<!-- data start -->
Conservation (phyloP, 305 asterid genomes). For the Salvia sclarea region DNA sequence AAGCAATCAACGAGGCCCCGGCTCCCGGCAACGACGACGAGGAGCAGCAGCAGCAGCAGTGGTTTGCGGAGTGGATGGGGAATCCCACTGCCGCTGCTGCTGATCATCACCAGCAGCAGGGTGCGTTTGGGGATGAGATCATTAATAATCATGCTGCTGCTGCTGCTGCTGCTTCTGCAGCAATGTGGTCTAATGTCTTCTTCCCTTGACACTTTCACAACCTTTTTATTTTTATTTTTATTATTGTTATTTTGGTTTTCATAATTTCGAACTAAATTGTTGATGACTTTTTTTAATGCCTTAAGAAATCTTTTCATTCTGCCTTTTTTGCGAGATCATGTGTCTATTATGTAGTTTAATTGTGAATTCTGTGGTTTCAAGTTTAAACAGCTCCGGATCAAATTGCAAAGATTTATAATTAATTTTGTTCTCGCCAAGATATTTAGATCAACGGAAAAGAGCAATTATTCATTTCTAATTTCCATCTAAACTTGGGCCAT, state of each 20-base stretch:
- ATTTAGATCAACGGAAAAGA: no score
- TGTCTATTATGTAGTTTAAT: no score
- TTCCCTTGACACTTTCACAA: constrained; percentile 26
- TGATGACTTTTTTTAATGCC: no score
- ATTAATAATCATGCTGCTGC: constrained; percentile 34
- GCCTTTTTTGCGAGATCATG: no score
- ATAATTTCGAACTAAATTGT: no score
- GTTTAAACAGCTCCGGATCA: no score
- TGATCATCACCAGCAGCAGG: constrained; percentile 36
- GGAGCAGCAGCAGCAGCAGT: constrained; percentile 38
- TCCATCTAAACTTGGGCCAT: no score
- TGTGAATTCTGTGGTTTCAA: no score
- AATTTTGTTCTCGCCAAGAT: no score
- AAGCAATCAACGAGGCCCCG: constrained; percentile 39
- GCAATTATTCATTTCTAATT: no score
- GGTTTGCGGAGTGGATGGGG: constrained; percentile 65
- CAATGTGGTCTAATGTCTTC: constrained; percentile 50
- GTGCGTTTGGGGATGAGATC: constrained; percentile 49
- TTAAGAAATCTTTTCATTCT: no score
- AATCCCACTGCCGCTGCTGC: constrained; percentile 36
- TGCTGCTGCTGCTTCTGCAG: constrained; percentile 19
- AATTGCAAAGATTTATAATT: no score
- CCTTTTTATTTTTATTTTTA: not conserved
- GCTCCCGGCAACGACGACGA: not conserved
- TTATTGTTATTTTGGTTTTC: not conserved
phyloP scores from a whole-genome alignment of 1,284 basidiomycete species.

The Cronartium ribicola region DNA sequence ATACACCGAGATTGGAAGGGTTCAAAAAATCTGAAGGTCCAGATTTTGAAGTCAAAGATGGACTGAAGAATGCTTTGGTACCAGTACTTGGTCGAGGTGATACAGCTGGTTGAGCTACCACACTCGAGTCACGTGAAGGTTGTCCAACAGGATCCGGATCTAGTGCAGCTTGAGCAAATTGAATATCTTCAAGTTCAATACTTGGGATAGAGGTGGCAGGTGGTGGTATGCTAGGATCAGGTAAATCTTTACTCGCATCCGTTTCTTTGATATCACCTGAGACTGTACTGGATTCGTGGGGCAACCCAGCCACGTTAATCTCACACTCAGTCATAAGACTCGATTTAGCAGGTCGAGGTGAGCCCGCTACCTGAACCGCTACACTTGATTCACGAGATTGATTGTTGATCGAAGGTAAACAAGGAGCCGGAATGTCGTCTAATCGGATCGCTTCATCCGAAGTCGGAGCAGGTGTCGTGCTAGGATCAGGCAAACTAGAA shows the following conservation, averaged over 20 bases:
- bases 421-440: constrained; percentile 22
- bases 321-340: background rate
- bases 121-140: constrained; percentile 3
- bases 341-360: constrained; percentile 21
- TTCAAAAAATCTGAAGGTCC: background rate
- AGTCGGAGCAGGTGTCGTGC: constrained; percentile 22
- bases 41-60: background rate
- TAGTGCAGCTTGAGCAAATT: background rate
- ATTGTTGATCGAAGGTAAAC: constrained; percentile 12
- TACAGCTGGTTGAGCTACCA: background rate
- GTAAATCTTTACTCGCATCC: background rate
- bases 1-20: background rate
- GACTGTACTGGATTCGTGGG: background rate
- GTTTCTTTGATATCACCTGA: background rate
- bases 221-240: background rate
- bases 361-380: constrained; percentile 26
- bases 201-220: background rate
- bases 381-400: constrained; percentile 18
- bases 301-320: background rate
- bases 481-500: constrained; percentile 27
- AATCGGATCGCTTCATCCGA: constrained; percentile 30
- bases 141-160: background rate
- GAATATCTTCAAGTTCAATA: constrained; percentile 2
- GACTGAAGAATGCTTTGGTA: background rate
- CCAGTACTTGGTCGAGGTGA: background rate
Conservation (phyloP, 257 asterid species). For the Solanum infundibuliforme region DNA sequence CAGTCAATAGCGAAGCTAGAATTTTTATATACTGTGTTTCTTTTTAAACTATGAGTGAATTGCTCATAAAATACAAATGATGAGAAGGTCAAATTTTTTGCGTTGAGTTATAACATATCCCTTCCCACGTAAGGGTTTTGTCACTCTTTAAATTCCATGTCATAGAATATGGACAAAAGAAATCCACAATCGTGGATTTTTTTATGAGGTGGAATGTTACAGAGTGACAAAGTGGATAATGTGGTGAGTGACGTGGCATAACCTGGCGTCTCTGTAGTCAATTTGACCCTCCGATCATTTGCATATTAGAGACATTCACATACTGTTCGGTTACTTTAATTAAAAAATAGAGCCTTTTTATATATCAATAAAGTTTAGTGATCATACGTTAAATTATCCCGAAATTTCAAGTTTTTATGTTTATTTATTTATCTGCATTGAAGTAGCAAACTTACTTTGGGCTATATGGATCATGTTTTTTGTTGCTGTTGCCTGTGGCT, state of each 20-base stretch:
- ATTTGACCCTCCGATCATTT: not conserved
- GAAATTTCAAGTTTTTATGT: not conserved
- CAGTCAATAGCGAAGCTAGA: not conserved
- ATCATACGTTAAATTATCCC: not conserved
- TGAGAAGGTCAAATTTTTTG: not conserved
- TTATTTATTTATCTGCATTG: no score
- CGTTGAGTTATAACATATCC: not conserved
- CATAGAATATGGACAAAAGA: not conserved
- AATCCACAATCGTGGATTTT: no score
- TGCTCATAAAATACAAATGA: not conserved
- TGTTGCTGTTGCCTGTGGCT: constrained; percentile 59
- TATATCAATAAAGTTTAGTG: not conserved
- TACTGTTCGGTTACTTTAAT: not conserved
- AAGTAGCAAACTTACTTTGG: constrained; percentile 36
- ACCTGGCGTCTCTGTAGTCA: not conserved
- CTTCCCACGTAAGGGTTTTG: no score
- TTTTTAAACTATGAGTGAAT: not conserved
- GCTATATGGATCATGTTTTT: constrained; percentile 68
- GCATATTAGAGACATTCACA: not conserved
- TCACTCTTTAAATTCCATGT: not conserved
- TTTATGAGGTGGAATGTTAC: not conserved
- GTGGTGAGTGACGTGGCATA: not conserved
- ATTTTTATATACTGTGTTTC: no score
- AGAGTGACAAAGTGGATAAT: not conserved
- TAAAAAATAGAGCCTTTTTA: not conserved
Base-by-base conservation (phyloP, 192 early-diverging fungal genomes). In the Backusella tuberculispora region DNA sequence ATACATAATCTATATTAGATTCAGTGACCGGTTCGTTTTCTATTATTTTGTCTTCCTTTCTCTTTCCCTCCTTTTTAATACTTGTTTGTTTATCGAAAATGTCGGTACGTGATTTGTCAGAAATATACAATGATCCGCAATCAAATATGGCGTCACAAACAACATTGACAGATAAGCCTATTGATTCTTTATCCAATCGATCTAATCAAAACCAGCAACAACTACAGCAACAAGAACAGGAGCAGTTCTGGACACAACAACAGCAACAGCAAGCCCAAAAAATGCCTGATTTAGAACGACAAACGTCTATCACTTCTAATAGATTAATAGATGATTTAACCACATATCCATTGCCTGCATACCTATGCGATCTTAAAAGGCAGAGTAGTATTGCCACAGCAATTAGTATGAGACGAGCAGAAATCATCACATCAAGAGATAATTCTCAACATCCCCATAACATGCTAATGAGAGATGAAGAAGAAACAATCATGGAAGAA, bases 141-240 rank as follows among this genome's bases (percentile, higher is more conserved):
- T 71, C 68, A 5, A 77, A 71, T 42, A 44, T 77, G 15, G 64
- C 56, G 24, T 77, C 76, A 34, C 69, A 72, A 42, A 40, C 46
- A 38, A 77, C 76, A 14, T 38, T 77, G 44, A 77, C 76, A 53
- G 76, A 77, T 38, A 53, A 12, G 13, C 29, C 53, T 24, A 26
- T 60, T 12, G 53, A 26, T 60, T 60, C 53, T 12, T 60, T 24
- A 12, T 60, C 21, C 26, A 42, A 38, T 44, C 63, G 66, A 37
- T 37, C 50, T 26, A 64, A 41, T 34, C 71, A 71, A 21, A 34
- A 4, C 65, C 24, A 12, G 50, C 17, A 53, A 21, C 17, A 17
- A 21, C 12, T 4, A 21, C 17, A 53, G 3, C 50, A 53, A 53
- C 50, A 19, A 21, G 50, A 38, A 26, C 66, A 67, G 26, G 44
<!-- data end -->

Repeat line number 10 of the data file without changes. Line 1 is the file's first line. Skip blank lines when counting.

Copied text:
- TGATCATCACCAGCAGCAGG: constrained; percentile 36